Independent of any perceived ties between the U.S. President and Vladimir Putin, the number of separate players, the myriad objectives, and the odd collection of alliances make the concept of mutually beneficial military objectives an impossibility and make the odds of an effective campaign to bring about regime change in Syria close to nil.

To better understand how we got here, we can reach back to the early days of the conflict; as the U.S.-led war in Iraq was moving further into chaos, the Al Qaeda affiliates in the north west of Iraq started to coalesce into a new separatist group. This group, eventually known as the Islamic State (IS), spread into large swaths of Syria – itself undergoing its own civil war – and branching momentarily across the border with Turkey, which was also in a sectarian battle with the ethnic Kurds in the east.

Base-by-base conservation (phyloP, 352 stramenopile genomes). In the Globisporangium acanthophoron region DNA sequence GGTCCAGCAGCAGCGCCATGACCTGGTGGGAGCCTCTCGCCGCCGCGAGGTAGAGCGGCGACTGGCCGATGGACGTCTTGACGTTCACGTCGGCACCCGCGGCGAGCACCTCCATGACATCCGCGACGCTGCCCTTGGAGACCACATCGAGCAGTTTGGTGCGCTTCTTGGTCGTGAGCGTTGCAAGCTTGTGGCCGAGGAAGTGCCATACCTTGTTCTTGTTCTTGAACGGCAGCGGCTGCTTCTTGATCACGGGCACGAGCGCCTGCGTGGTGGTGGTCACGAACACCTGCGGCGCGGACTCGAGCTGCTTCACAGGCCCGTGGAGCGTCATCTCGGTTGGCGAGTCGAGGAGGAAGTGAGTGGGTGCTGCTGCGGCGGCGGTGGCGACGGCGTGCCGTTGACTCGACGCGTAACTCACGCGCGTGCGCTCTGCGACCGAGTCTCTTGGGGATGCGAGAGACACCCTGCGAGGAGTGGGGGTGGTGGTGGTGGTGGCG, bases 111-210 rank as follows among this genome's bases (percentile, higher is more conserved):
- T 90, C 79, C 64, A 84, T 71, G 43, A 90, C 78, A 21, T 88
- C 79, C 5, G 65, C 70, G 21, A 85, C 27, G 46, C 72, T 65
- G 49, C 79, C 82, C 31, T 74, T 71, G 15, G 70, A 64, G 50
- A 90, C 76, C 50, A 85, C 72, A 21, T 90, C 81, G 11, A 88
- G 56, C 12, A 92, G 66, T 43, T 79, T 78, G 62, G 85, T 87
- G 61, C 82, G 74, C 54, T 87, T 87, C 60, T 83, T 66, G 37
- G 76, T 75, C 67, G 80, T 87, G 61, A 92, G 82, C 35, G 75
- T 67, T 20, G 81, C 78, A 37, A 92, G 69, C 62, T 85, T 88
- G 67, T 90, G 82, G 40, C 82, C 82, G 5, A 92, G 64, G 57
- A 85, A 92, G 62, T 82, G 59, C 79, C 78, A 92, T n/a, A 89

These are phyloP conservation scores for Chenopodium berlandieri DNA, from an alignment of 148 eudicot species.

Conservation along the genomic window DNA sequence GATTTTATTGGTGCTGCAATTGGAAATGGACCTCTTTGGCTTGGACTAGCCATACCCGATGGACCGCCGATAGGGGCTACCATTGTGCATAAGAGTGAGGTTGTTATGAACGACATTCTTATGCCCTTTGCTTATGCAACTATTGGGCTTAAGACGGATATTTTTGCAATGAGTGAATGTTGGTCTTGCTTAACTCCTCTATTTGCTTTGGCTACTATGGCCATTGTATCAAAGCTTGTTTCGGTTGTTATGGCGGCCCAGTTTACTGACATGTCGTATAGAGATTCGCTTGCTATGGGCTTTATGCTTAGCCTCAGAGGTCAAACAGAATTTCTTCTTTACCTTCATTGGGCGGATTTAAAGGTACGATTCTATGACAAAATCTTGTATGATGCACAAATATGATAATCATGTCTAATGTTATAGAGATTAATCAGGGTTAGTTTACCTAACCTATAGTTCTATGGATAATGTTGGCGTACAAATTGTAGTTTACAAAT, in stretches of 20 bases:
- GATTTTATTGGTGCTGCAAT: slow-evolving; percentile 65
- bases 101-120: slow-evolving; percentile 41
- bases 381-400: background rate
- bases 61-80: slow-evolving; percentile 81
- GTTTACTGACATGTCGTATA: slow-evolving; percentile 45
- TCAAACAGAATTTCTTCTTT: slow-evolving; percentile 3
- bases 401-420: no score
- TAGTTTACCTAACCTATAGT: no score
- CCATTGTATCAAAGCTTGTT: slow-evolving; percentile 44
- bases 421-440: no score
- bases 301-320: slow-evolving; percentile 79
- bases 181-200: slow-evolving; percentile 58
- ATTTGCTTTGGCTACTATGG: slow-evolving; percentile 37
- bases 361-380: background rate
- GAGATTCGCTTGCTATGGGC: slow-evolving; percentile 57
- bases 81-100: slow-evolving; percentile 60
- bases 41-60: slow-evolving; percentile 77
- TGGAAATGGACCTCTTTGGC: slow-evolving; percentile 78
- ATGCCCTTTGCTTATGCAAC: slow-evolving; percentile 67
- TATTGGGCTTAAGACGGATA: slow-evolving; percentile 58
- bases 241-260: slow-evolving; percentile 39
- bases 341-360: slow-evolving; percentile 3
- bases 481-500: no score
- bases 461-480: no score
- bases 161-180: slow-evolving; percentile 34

The alliances here are confusing, so let’s break them down. The fight against IS is the main factor bringing a large number of countries to this strange coalition. The U.S. plays a large part, with continual airstrikes and ground forces within Syrian borders. There is active support from European nations such as the United Kingdom, France and Germany. There is also support coming from Turkey, Israel, Russia, the Kurds, and the government of Syria. The U.S. has close alliances with the Europeans, Turkey, Israel, the Kurds, and has tentative-but-still-cold cooperation from Russia and Syria in its operations specifically targeting IS. Russia has provided a steady influx of forces, and have used the theater as a proving ground by conducting the first operational engagements of new aircraft, missiles, and other weaponry. They are ostensibly conducting the bulk of their strikes on IS targets, but frequently have been striking the more moderate rebel forces – often those backed by Western powers – opposing Assad.